First polymer in Comet Halley: Polyoxymethylene

PDF Version Also Available for Download.

Description

The RPA2-Positive Ion Cluster Composition Analyser (PICCA) on the Giotto spacecraft detected five mass peaks with regular spacing of about 15 amu up to about 120 amu. Starting at about 45 amu, the peaks decrease in intensity with increasing mass. Within their half-width they are in good agreement with dissociation products of formaldehyde polymer (POM). We suggest a production sequence in which cosmic radiation formed POM from water and carbon monoxide on grains that were aggregated into cometisimals. Other polymers, possibly containing CN, may also exist. Observations suggest that at least some of the H-, C-, and O-containing dust particles ... continued below

Physical Description

Pages: 6

Creation Information

Huebner, W.F.; Boice, D.C. & Sharp, C.M. January 1, 1987.

Context

This article is part of the collection entitled: Office of Scientific & Technical Information Technical Reports and was provided by UNT Libraries Government Documents Department to Digital Library, a digital repository hosted by the UNT Libraries. More information about this article can be viewed below.

Who

People and organizations associated with either the creation of this article or its content.

Publishers

Provided By

UNT Libraries Government Documents Department

Serving as both a federal and a state depository library, the UNT Libraries Government Documents Department maintains millions of items in a variety of formats. The department is a member of the FDLP Content Partnerships Program and an Affiliated Archive of the National Archives.

Contact Us

What

Descriptive information to help identify this article. Follow the links below to find similar items on the Digital Library.

Description

The RPA2-Positive Ion Cluster Composition Analyser (PICCA) on the Giotto spacecraft detected five mass peaks with regular spacing of about 15 amu up to about 120 amu. Starting at about 45 amu, the peaks decrease in intensity with increasing mass. Within their half-width they are in good agreement with dissociation products of formaldehyde polymer (POM). We suggest a production sequence in which cosmic radiation formed POM from water and carbon monoxide on grains that were aggregated into cometisimals. Other polymers, possibly containing CN, may also exist. Observations suggest that at least some of the H-, C-, and O-containing dust particles detected by the Particle Impact Analyser (PIA) on board of the Giotto spacecraft and its equivalent (PUMA) on the Vega 1 and 2 spacecraft contain POM. The properties of POM are consistent with many of the unexpected observations in the coma. 22 refs., 4 figs., 1 tab.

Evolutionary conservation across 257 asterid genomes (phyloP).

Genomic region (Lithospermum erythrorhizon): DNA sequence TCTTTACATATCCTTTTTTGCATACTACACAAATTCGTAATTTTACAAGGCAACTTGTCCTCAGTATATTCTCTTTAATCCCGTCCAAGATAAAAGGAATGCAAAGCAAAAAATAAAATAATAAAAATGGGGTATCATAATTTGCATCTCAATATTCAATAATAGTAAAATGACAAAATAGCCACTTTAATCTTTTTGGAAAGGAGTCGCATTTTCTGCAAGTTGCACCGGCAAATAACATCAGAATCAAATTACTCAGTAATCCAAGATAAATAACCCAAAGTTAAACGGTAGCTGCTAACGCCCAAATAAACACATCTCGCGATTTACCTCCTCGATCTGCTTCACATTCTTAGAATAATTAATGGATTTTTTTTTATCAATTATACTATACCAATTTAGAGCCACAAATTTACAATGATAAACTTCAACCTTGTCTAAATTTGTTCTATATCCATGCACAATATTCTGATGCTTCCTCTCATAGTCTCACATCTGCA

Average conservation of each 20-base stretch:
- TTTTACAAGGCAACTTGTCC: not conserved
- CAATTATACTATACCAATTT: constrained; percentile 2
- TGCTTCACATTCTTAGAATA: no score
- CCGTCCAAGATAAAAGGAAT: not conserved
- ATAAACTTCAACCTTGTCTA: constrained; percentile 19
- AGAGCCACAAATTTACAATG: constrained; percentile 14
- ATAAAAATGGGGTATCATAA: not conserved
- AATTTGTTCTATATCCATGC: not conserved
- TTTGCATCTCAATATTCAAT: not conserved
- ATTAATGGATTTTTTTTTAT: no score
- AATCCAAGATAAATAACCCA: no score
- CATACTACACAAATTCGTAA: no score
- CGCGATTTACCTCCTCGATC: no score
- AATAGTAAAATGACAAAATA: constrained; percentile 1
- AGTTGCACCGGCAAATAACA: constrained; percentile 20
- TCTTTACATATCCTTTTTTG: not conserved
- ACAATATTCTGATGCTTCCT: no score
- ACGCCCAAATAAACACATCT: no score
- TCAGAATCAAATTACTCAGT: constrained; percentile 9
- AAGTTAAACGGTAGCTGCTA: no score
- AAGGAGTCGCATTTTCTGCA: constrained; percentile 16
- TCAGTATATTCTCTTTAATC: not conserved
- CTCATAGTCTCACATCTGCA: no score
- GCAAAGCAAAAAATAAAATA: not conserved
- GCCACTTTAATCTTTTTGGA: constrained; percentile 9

Physical Description

Pages: 6

Notes

NTIS, PC A02/MF A01.

Source

  • Conference on similarities and dissimilarities of comets, Brussels, Belgium, 6 Apr 1987

Language

Item Type

Identifier

Unique identifying numbers for this article in the Digital Library or other systems.

  • Other: DE87010139
  • Report No.: LA-UR-87-1793
  • Report No.: CONF-8704138-1
  • Grant Number: W-7405-ENG-36
  • Office of Scientific & Technical Information Report Number: 6215206
  • Archival Resource Key: ark:/67531/metadc1106615

Collections

This article is part of the following collection of related materials.

Office of Scientific & Technical Information Technical Reports

Reports, articles and other documents harvested from the Office of Scientific and Technical Information.

Office of Scientific and Technical Information (OSTI) is the Department of Energy (DOE) office that collects, preserves, and disseminates DOE-sponsored research and development (R&D) results that are the outcomes of R&D projects or other funded activities at DOE labs and facilities nationwide and grantees at universities and other institutions.

What responsibilities do I have when using this article?

When

Dates and time periods associated with this article.

Creation Date

  • January 1, 1987

Added to The UNT Digital Library

  • Feb. 22, 2018, 7:45 p.m.

Description Last Updated

  • June 4, 2018, 1:37 p.m.

Usage Statistics

When was this article last used?

Congratulations! It looks like you are the first person to view this item online.

Interact With This Article

Here are some suggestions for what to do next.

Start Reading

PDF Version Also Available for Download.

International Image Interoperability Framework

IIF Logo

We support the IIIF Presentation API

Huebner, W.F.; Boice, D.C. & Sharp, C.M. First polymer in Comet Halley: Polyoxymethylene, article, January 1, 1987; New Mexico. (digital.library.unt.edu/ark:/67531/metadc1106615/: accessed August 20, 2018), University of North Texas Libraries, Digital Library, digital.library.unt.edu; crediting UNT Libraries Government Documents Department.